Yahoos new portal – purchase advise

May 2nd, 2006 by Rolf Erikson

Yahoo has launched a new Web site helping consumers to purchase and use technology products.

The portal is called Yahoo Tech and will provide information in 18 categories including DVD, cellphones, laptops and digital music players.

The products are presented in a Top 5 list. The portal is nice and a complement to the testsite I wrote about in an earlier post.

[tags]product tests, purchase decision, reviews [/tags]

About dealing with your e-mail

April 9th, 2006 by Rolf Erikson

E-mails are not fun any more because of all the [tag]spam[/tag]s. But most of the informations comes over e-mail and many must have a response. So you must figure out a way hot to deal with your e-mail.

Keith Robinson gives you some tips about dealing with your [tag]e-mail[/tag] and doing your very best to respond to every legit e-mail you get in a reasonable time frame.

After you have cleaned out your inbox, which must be your first action then you can follow his tips,

What I do is have a top level folder for my each of my main alternate addresses. Within these folders I’ve got sub folders broken down various ways, depending on the needs of the address. These folders are for archival purposes only. I use them to store e-mail that doesn’t need action but may need reference.

I then have two top level folders for things that may need action. A “Waiting-Followup” folder for things I’m waiting on someone else for or things that aren’t urgent, and a “Needs Response or Action” folder for things I need to respond to. I’ve got sub folders in these to split things up by e-mail address. I usually mark messages in my “Needs Response or Action” folder for an added reminder.

Then Keith Robinson gives a few tips and observations like check your mail 3-4 times a day instead of every 10 minutes and too much automated filing can make it hard to know what’s in your archives and you run the risk of losing something important.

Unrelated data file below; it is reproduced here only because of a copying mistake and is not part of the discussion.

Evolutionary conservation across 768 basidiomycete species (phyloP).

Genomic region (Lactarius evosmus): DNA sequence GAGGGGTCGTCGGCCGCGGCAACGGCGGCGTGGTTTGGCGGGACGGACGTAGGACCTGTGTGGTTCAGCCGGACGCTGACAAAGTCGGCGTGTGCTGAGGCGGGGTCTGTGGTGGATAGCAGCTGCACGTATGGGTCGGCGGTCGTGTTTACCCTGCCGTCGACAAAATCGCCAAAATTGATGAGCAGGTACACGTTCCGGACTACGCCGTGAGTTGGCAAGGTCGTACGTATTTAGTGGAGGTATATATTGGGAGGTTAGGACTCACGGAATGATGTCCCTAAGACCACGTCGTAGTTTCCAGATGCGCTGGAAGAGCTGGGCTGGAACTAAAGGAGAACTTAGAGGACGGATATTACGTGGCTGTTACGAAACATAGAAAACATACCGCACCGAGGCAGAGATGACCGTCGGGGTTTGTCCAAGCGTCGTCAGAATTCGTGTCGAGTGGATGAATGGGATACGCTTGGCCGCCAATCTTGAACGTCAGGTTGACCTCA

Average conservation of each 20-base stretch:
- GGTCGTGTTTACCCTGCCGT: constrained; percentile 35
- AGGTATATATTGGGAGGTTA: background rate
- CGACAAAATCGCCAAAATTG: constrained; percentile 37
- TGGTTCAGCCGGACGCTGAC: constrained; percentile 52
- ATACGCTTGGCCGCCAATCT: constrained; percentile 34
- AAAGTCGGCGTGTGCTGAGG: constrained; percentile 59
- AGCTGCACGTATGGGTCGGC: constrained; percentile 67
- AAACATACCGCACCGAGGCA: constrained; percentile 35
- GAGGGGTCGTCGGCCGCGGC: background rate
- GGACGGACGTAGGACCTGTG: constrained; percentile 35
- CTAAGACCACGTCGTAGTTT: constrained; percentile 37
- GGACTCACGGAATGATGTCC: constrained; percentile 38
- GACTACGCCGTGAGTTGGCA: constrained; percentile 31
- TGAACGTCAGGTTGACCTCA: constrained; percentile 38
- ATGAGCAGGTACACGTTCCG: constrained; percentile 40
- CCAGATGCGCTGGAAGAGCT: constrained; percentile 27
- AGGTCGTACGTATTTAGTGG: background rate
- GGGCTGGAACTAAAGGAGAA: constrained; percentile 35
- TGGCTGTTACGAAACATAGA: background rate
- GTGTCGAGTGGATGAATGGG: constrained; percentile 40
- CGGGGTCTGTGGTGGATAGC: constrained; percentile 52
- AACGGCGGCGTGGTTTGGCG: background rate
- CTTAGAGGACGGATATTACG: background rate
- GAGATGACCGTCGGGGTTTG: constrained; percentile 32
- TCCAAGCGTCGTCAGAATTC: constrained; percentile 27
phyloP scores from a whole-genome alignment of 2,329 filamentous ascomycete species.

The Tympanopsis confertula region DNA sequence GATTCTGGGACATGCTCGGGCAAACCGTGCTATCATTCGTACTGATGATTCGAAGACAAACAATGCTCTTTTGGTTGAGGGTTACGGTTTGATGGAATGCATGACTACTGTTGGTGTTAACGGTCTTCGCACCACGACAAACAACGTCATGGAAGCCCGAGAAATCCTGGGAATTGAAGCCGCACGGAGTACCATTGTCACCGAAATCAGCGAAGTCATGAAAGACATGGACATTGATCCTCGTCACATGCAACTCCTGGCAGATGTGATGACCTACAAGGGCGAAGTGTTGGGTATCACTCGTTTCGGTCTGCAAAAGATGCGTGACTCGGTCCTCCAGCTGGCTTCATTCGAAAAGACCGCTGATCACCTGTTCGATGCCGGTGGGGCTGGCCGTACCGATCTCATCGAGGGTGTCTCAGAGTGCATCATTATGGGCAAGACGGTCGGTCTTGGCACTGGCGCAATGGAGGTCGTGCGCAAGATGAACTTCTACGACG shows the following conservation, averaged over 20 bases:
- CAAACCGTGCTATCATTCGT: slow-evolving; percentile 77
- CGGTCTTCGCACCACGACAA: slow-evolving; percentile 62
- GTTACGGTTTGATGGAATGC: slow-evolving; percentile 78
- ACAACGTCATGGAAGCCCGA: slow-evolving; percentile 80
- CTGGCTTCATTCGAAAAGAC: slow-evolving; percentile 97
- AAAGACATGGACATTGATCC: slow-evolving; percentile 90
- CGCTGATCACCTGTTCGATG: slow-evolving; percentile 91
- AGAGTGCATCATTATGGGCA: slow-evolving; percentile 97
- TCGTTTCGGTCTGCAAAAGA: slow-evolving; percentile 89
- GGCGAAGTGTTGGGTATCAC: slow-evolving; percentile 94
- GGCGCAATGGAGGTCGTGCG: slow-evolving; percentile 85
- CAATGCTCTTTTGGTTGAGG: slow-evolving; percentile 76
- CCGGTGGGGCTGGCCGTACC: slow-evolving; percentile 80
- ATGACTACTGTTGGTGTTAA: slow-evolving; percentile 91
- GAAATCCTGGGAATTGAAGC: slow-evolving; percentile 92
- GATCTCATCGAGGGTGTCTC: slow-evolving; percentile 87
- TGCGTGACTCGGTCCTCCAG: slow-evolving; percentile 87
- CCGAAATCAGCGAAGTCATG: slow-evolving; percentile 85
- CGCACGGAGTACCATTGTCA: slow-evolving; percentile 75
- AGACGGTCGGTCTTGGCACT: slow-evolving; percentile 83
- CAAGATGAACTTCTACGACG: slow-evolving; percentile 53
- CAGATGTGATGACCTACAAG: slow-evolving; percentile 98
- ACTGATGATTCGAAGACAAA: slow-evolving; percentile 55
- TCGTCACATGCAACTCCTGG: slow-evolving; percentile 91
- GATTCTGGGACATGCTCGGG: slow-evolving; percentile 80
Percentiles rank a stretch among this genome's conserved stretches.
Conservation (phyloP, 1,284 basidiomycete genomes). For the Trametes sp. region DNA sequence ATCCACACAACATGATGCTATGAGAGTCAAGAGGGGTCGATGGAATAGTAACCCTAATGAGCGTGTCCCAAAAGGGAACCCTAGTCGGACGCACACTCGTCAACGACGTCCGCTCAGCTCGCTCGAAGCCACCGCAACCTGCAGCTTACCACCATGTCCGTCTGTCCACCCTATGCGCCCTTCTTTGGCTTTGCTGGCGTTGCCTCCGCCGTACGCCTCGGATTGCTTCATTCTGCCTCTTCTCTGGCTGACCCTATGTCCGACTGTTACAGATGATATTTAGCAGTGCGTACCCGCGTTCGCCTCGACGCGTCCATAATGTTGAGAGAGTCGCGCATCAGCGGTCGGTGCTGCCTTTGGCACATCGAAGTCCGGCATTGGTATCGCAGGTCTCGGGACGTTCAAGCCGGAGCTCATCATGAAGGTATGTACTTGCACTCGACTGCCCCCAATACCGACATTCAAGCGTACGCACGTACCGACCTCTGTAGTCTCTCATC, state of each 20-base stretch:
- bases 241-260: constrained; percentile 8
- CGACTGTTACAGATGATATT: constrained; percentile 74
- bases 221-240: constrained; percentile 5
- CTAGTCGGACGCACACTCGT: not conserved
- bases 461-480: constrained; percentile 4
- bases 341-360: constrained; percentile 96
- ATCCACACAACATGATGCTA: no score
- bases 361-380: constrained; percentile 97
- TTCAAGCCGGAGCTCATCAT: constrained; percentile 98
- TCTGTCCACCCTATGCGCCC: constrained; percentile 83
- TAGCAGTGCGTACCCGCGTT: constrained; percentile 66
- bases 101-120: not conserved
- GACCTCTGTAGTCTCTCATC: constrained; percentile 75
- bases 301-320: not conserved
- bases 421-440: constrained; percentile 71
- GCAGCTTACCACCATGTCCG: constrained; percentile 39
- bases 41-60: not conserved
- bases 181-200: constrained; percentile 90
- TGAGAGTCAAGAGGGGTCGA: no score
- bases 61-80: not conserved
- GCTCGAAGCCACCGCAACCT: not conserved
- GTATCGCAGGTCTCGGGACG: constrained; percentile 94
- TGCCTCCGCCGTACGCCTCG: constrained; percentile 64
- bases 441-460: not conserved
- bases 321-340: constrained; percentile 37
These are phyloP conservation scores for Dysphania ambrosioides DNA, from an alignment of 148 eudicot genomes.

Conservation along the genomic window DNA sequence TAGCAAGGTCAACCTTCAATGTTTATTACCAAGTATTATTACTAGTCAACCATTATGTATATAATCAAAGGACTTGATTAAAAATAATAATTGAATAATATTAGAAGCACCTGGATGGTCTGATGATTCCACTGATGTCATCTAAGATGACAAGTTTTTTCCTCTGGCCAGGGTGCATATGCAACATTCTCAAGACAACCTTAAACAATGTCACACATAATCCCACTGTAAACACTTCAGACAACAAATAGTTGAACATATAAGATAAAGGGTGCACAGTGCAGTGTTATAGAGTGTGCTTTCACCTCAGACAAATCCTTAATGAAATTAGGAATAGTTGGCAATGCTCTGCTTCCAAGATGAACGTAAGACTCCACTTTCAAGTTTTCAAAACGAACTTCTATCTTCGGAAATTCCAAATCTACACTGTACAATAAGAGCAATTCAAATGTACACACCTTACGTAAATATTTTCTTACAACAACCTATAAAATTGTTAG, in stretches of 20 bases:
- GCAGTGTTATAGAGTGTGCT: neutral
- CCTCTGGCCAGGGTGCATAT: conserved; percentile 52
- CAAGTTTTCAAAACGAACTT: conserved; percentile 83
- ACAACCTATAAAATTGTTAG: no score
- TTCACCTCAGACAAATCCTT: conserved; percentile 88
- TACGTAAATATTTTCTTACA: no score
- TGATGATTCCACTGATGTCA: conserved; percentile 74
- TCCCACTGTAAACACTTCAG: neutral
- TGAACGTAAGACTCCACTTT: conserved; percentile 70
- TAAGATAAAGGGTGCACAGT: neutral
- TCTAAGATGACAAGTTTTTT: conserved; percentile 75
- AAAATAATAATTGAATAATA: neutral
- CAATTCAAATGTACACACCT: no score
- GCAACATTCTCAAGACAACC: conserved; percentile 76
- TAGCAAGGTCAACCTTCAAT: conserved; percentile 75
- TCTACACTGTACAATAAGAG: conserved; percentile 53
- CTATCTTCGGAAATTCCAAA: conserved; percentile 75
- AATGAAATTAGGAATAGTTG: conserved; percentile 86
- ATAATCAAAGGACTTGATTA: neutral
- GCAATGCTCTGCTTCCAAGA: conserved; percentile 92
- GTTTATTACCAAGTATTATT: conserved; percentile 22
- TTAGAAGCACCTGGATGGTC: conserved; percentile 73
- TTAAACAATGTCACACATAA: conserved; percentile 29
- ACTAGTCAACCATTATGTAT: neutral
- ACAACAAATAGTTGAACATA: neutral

If you have problems with your e-mail this post is worth reading.

What is Your Entrepreneurial Strategy?

March 10th, 2006 by Rolf Erikson

Jim Logan compares two types of business models; teaching people to fish vs serving fish dinners.
He writes,

Here’s where I’m going with this: there are two ways to deliver benefits to your customer – teach them to fish or feed them fish dinners. Either way is fine, both are right, and both build additional value and benefits to the particular prospect you’re dealing with at the time. To offer one is likely not enough. A sounder strategy is to give fishing lessons and offer a fish dinner at the same time. Whichever element you’re lacking can be either built in-house or delivered through a partnership or joint-venture.

Very interesting try to make sense in the words What Why and How.

Selling by Tom Peters

March 9th, 2006 by Rolf Erikson

I try to follow what Tom Peters writes on his blog. Fortune calls Tom Peters the Ur-guru of management . The Economist tags him the Uber-guru.

One of his posts is “111 Ridiculously Obvious Thoughts on Selling” which you can read from Change This

Free ebook on entrepreneurship

March 4th, 2006 by Rolf Erikson

Bruce Judson has taken his book on starting your own [tag]business[/tag], Go It Alone. You can download it for free.
From the intro: